In 1966, Ichiyanagi joined with conductor Seiji Ozawa and composer Toru Takemitsu to create Orchestral Space, an annual festival that introduced new, mostly experimental works in Japan.




“The experience called ‘Orchestral Space ’68’ mapped some new territory for the audiences,” Edmund C. Wilkes of The San Francisco Examiner wrote of that year’s festival in Tokyo. “Not all of it is habitable, but there were prospects that pleased.”

Ichiyanagi’s works were not all experimental. As his career advanced, he wrote operas, orchestral and chamber pieces and other more conventional works. He also took an interest in traditional Japanese music, and in 1989 began touring with his Tokyo International Music Ensemble — the New Tradition, a group that performed contemporary compositions played at least in part on instruments such as the koto, an ancient member of the string family.

The group became less active as its members aged and gave its last performance in about 2000, according to Tokyo Concerts, Ichiyanagi’s management agency.

He continued to create new works into his 80s. His Ninth Symphony, which had its premiere in 2015 in Tokyo, was a meditation on the nuclear disaster at the Fukushima power plant in Japan in 2011 and on the 70th anniversary of the bombing of Hiroshima.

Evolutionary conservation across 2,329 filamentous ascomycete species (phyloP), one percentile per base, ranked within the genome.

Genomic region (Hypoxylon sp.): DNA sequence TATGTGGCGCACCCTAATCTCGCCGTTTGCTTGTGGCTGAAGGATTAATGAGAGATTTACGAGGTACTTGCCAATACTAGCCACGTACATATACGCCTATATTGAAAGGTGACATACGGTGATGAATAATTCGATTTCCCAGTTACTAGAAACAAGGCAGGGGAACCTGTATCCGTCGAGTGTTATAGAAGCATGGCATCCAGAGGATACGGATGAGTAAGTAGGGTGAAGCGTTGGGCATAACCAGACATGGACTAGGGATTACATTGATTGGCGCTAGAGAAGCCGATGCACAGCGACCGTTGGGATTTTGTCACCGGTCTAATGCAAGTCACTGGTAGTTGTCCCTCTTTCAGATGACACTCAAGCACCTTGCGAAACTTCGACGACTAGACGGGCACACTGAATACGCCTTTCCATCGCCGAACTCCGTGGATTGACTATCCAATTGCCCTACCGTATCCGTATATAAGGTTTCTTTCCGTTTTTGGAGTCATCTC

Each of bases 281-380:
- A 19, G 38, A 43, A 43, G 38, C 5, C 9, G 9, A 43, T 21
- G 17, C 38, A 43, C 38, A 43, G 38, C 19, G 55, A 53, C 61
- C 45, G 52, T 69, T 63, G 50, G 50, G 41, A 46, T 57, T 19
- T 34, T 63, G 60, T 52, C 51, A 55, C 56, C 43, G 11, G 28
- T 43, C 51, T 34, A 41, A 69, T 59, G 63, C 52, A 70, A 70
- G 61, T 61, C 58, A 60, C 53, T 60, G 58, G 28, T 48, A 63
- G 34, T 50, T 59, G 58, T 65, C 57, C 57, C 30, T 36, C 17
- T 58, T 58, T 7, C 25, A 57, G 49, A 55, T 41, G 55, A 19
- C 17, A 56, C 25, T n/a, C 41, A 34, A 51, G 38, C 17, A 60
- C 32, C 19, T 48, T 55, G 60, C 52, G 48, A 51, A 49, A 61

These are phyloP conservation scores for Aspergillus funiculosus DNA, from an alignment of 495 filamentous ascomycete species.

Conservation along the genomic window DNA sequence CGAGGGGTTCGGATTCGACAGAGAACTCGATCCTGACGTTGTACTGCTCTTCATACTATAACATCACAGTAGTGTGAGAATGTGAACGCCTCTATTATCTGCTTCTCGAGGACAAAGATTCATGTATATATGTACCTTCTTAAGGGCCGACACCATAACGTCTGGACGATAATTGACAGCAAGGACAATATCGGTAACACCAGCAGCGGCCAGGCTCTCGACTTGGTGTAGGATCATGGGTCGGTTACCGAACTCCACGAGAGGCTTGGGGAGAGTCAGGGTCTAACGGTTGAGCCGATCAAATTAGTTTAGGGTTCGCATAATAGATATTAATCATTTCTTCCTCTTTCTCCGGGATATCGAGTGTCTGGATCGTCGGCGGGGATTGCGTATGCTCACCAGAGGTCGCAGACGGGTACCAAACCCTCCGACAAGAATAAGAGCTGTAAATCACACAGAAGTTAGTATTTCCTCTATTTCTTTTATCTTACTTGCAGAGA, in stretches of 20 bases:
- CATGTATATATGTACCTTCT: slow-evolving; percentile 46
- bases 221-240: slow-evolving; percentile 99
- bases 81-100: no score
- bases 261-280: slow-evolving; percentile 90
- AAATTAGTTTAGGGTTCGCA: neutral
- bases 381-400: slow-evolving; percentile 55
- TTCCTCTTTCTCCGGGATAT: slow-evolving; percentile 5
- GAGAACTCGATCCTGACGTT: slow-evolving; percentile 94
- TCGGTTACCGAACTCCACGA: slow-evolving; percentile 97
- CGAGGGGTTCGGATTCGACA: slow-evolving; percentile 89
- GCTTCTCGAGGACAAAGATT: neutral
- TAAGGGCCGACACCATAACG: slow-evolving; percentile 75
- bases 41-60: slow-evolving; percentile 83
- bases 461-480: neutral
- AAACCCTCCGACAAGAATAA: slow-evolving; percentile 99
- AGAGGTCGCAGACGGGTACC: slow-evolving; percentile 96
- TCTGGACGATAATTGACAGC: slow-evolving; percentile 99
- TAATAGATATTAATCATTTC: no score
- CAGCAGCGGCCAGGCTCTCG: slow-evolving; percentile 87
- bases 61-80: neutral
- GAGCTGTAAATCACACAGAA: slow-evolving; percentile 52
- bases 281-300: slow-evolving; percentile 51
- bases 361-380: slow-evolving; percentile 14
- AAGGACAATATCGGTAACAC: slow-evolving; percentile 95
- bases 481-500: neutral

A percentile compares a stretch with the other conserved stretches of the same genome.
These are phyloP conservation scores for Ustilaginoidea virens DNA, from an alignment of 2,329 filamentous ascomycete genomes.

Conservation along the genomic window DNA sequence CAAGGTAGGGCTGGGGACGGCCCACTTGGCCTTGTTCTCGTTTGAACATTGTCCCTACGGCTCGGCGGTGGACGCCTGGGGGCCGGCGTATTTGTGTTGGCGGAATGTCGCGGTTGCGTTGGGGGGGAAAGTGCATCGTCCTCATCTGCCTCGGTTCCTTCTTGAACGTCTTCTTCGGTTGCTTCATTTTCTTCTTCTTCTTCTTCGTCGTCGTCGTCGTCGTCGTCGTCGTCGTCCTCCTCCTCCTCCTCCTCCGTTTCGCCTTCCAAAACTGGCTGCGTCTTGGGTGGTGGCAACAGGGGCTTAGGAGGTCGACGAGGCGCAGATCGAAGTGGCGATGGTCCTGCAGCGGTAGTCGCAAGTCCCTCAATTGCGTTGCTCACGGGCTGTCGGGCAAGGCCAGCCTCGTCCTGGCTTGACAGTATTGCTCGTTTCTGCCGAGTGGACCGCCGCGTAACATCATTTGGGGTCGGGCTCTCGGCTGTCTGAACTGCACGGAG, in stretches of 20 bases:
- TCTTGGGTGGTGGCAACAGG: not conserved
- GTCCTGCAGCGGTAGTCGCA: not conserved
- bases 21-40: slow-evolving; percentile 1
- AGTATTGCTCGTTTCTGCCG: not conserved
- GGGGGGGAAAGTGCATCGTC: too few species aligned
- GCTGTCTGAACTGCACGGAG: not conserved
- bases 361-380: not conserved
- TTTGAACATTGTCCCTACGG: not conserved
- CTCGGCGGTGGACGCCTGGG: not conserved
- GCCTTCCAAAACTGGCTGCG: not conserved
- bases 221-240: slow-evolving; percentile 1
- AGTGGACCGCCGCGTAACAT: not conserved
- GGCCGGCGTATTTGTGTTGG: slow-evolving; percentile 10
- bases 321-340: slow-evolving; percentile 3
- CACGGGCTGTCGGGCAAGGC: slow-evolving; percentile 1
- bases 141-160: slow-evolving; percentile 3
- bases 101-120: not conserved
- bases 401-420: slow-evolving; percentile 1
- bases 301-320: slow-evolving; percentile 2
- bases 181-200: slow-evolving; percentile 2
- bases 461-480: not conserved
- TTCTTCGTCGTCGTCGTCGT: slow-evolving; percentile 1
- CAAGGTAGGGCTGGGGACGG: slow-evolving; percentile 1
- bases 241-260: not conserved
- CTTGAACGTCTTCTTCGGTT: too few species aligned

Ichiyanagi was born into a musical family on Feb. 4, 1933, in Kobe, Japan, and grew up in Tokyo. His father, Shinji Ichiyanagi, was a cellist, and his mother, Mitsuko, gave piano lessons in their home and was Toshi’s first piano teacher.

He later studied composition in Japan and then at Juilliard.

After several years in New York, Ichiyanagi returned to Japan in 1961 and stayed there for most of his life.

In 1963, he married Sumiko, a writer, and they had a son, Kei, in 1964, who survives him. Ichiyanagi died in 1993.

Ichiyanagi composed more than 200 works and made a number of recordings for Japanese record labels.

He often composed with his own notation system, spurning the traditional five-line Western sheets, and his imaginative scores could be considered artwork. Several are collected in the Museum of Modern Art.

Having studied piano as a child, he first turned to composition as an inadvertent consequence of World War II.

The family had to evacuate Tokyo when it was under bombardment, and young Toshi did not touch a piano for three years. When the family returned to the city after the war ended, they found much of their property had burned down but the piano was still standing.

“We had virtually nothing else left — no scores, nor anything else for studying music,” Ichiyanagi said in a 2016 interview for an oral history project conducted by the Kyoto City University of Arts. “So I just played it on my own in whatever way and that turned my interest to music composition. It wasn’t like I started it with any clear ideas or plans.”

This article originally appeared in The New York Timea.